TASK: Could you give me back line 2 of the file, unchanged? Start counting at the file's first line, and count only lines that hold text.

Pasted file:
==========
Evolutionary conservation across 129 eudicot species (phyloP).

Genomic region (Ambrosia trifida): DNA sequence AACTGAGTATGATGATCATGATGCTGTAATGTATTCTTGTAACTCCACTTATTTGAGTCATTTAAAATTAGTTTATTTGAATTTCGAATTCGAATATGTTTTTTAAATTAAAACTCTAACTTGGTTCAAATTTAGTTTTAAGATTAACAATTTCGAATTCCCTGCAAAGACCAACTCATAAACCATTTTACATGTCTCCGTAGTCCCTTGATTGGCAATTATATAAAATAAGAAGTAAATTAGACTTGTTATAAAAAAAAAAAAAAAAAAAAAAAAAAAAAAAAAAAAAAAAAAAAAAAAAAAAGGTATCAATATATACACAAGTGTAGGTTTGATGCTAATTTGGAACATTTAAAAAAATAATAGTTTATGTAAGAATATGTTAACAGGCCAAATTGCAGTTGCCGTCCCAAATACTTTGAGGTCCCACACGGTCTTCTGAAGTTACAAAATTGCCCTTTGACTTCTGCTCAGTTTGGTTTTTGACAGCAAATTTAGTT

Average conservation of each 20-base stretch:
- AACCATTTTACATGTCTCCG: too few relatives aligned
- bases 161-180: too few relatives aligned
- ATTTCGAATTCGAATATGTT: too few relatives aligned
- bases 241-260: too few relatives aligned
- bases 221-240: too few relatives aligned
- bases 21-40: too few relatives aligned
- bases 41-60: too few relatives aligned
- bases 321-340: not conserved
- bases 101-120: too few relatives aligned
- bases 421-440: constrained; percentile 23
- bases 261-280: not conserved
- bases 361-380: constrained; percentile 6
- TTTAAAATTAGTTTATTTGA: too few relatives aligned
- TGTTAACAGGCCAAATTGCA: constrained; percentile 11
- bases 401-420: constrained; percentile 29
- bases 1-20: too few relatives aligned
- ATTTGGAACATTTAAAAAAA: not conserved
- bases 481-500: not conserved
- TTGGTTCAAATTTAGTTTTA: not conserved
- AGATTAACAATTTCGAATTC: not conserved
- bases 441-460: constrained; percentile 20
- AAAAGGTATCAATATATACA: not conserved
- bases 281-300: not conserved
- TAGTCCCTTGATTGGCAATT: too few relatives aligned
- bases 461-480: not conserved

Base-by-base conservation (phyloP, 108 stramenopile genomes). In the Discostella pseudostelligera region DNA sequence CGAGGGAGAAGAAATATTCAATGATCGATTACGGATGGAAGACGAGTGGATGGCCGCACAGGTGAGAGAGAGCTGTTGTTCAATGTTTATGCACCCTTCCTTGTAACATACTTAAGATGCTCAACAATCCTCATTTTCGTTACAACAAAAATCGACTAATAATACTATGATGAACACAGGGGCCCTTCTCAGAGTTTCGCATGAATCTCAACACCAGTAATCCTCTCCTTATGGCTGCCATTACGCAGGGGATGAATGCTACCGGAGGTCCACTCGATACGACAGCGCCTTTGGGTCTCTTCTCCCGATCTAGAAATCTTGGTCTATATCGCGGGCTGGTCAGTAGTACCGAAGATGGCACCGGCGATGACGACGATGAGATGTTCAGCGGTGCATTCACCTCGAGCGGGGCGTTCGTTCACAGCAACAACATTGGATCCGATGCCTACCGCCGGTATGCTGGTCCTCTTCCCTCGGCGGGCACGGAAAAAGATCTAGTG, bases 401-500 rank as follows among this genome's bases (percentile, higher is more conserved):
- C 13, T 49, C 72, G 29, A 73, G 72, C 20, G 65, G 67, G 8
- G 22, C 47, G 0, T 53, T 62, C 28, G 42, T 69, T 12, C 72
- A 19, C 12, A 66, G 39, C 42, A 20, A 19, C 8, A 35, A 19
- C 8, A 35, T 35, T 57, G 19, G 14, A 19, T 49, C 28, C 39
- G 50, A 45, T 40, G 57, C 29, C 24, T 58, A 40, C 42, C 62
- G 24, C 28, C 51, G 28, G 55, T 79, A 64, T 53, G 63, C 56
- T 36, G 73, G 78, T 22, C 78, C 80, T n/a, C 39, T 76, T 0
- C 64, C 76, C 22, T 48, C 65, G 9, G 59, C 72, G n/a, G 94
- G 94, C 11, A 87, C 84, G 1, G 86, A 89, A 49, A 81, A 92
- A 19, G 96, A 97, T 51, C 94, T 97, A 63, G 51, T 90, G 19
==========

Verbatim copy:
Genomic region (Ambrosia trifida): DNA sequence AACTGAGTATGATGATCATGATGCTGTAATGTATTCTTGTAACTCCACTTATTTGAGTCATTTAAAATTAGTTTATTTGAATTTCGAATTCGAATATGTTTTTTAAATTAAAACTCTAACTTGGTTCAAATTTAGTTTTAAGATTAACAATTTCGAATTCCCTGCAAAGACCAACTCATAAACCATTTTACATGTCTCCGTAGTCCCTTGATTGGCAATTATATAAAATAAGAAGTAAATTAGACTTGTTATAAAAAAAAAAAAAAAAAAAAAAAAAAAAAAAAAAAAAAAAAAAAAAAAAAAAGGTATCAATATATACACAAGTGTAGGTTTGATGCTAATTTGGAACATTTAAAAAAATAATAGTTTATGTAAGAATATGTTAACAGGCCAAATTGCAGTTGCCGTCCCAAATACTTTGAGGTCCCACACGGTCTTCTGAAGTTACAAAATTGCCCTTTGACTTCTGCTCAGTTTGGTTTTTGACAGCAAATTTAGTT